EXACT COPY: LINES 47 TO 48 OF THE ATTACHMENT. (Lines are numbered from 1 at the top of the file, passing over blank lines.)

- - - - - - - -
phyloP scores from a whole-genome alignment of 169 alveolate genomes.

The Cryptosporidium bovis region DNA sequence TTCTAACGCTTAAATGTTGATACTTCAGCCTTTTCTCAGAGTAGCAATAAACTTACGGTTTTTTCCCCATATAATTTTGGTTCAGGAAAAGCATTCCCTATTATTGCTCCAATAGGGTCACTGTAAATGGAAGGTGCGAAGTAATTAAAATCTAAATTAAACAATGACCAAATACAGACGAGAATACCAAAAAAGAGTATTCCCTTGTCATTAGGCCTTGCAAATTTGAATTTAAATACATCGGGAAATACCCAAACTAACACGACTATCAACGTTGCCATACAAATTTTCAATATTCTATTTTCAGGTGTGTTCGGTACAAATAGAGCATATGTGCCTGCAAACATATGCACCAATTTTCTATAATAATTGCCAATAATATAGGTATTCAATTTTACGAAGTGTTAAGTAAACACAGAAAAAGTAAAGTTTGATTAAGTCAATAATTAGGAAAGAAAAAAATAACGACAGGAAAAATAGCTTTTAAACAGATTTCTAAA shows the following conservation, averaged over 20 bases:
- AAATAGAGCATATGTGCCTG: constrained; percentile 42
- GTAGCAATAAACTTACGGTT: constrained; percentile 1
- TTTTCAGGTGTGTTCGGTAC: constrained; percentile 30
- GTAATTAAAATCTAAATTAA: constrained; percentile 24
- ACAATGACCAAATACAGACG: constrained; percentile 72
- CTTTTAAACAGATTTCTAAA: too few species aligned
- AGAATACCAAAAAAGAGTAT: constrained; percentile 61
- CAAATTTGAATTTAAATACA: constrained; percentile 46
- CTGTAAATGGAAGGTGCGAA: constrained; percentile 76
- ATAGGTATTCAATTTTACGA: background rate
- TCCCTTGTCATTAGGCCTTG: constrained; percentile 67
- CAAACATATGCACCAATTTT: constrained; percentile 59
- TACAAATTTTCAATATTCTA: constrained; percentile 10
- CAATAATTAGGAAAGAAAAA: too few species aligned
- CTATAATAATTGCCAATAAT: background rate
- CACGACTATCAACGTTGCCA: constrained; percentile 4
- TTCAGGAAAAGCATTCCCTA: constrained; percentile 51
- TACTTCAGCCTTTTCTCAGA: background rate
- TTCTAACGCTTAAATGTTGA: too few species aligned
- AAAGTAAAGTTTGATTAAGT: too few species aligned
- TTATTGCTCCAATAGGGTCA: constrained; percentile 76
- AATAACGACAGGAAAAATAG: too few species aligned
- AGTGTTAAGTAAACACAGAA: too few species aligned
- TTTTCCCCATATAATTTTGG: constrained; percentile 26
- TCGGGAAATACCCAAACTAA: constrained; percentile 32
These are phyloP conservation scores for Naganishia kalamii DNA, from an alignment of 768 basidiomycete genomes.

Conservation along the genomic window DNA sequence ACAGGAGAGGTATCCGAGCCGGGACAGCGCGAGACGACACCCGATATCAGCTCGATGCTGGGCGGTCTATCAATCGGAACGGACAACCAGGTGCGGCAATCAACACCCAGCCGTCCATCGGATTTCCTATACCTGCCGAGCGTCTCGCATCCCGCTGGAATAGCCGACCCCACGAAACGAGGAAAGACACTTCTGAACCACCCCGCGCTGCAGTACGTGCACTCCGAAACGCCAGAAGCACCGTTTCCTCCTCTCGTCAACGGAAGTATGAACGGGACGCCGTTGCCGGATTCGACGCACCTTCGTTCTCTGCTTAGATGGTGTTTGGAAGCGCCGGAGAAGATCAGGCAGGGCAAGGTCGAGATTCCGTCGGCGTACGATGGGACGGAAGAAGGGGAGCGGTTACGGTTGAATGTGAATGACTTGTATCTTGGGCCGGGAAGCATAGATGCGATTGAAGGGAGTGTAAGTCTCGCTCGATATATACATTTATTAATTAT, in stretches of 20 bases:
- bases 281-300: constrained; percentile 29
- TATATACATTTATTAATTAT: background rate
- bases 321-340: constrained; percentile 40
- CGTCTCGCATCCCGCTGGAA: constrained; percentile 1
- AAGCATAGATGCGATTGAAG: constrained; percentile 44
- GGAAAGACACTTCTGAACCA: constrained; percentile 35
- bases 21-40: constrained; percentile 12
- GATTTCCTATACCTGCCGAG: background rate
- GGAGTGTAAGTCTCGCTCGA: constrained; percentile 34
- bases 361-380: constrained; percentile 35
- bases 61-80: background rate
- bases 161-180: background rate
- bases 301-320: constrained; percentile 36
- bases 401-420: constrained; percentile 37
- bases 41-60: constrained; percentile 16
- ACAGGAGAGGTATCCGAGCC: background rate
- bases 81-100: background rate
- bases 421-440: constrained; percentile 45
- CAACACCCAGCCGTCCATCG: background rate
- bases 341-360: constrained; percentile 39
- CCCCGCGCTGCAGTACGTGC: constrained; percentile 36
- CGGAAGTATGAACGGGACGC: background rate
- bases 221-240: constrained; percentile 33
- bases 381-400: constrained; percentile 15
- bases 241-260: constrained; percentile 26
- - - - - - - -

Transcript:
- bases 421-440: constrained; percentile 45
- CAACACCCAGCCGTCCATCG: background rate